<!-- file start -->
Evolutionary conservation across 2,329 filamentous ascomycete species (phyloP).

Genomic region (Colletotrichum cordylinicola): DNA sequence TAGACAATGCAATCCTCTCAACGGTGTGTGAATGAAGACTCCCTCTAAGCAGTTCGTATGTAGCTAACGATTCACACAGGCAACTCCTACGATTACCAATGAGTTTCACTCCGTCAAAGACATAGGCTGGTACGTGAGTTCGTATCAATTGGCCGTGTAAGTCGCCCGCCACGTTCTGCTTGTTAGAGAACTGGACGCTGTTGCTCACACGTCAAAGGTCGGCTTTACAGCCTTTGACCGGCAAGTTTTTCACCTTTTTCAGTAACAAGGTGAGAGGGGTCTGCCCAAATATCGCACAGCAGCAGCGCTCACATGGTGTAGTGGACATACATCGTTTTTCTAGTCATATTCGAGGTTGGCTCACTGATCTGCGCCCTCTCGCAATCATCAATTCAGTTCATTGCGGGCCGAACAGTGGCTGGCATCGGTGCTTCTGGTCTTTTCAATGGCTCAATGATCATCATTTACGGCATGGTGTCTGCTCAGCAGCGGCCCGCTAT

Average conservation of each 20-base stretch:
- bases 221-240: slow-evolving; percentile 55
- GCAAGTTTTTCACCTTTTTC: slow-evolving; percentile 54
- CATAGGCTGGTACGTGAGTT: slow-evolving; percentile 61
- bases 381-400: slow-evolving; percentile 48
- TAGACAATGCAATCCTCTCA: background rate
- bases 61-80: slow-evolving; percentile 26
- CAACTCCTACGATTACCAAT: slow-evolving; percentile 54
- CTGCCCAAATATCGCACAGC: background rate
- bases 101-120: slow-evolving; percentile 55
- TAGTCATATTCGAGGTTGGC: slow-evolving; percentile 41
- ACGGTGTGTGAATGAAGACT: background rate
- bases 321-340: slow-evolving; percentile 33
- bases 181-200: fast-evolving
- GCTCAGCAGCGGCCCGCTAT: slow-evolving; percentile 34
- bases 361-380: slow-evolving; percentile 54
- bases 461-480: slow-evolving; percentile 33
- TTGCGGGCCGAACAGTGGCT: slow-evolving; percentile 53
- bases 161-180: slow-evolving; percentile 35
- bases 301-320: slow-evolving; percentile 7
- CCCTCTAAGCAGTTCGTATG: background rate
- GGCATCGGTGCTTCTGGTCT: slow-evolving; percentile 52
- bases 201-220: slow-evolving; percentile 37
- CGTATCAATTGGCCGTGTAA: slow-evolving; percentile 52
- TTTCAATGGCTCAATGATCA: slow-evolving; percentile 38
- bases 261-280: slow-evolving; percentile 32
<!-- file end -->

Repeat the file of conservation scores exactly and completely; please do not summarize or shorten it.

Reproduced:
Evolutionary conservation across 2,329 filamentous ascomycete species (phyloP).

Genomic region (Colletotrichum cordylinicola): DNA sequence TAGACAATGCAATCCTCTCAACGGTGTGTGAATGAAGACTCCCTCTAAGCAGTTCGTATGTAGCTAACGATTCACACAGGCAACTCCTACGATTACCAATGAGTTTCACTCCGTCAAAGACATAGGCTGGTACGTGAGTTCGTATCAATTGGCCGTGTAAGTCGCCCGCCACGTTCTGCTTGTTAGAGAACTGGACGCTGTTGCTCACACGTCAAAGGTCGGCTTTACAGCCTTTGACCGGCAAGTTTTTCACCTTTTTCAGTAACAAGGTGAGAGGGGTCTGCCCAAATATCGCACAGCAGCAGCGCTCACATGGTGTAGTGGACATACATCGTTTTTCTAGTCATATTCGAGGTTGGCTCACTGATCTGCGCCCTCTCGCAATCATCAATTCAGTTCATTGCGGGCCGAACAGTGGCTGGCATCGGTGCTTCTGGTCTTTTCAATGGCTCAATGATCATCATTTACGGCATGGTGTCTGCTCAGCAGCGGCCCGCTAT

Average conservation of each 20-base stretch:
- bases 221-240: slow-evolving; percentile 55
- GCAAGTTTTTCACCTTTTTC: slow-evolving; percentile 54
- CATAGGCTGGTACGTGAGTT: slow-evolving; percentile 61
- bases 381-400: slow-evolving; percentile 48
- TAGACAATGCAATCCTCTCA: background rate
- bases 61-80: slow-evolving; percentile 26
- CAACTCCTACGATTACCAAT: slow-evolving; percentile 54
- CTGCCCAAATATCGCACAGC: background rate
- bases 101-120: slow-evolving; percentile 55
- TAGTCATATTCGAGGTTGGC: slow-evolving; percentile 41
- ACGGTGTGTGAATGAAGACT: background rate
- bases 321-340: slow-evolving; percentile 33
- bases 181-200: fast-evolving
- GCTCAGCAGCGGCCCGCTAT: slow-evolving; percentile 34
- bases 361-380: slow-evolving; percentile 54
- bases 461-480: slow-evolving; percentile 33
- TTGCGGGCCGAACAGTGGCT: slow-evolving; percentile 53
- bases 161-180: slow-evolving; percentile 35
- bases 301-320: slow-evolving; percentile 7
- CCCTCTAAGCAGTTCGTATG: background rate
- GGCATCGGTGCTTCTGGTCT: slow-evolving; percentile 52
- bases 201-220: slow-evolving; percentile 37
- CGTATCAATTGGCCGTGTAA: slow-evolving; percentile 52
- TTTCAATGGCTCAATGATCA: slow-evolving; percentile 38
- bases 261-280: slow-evolving; percentile 32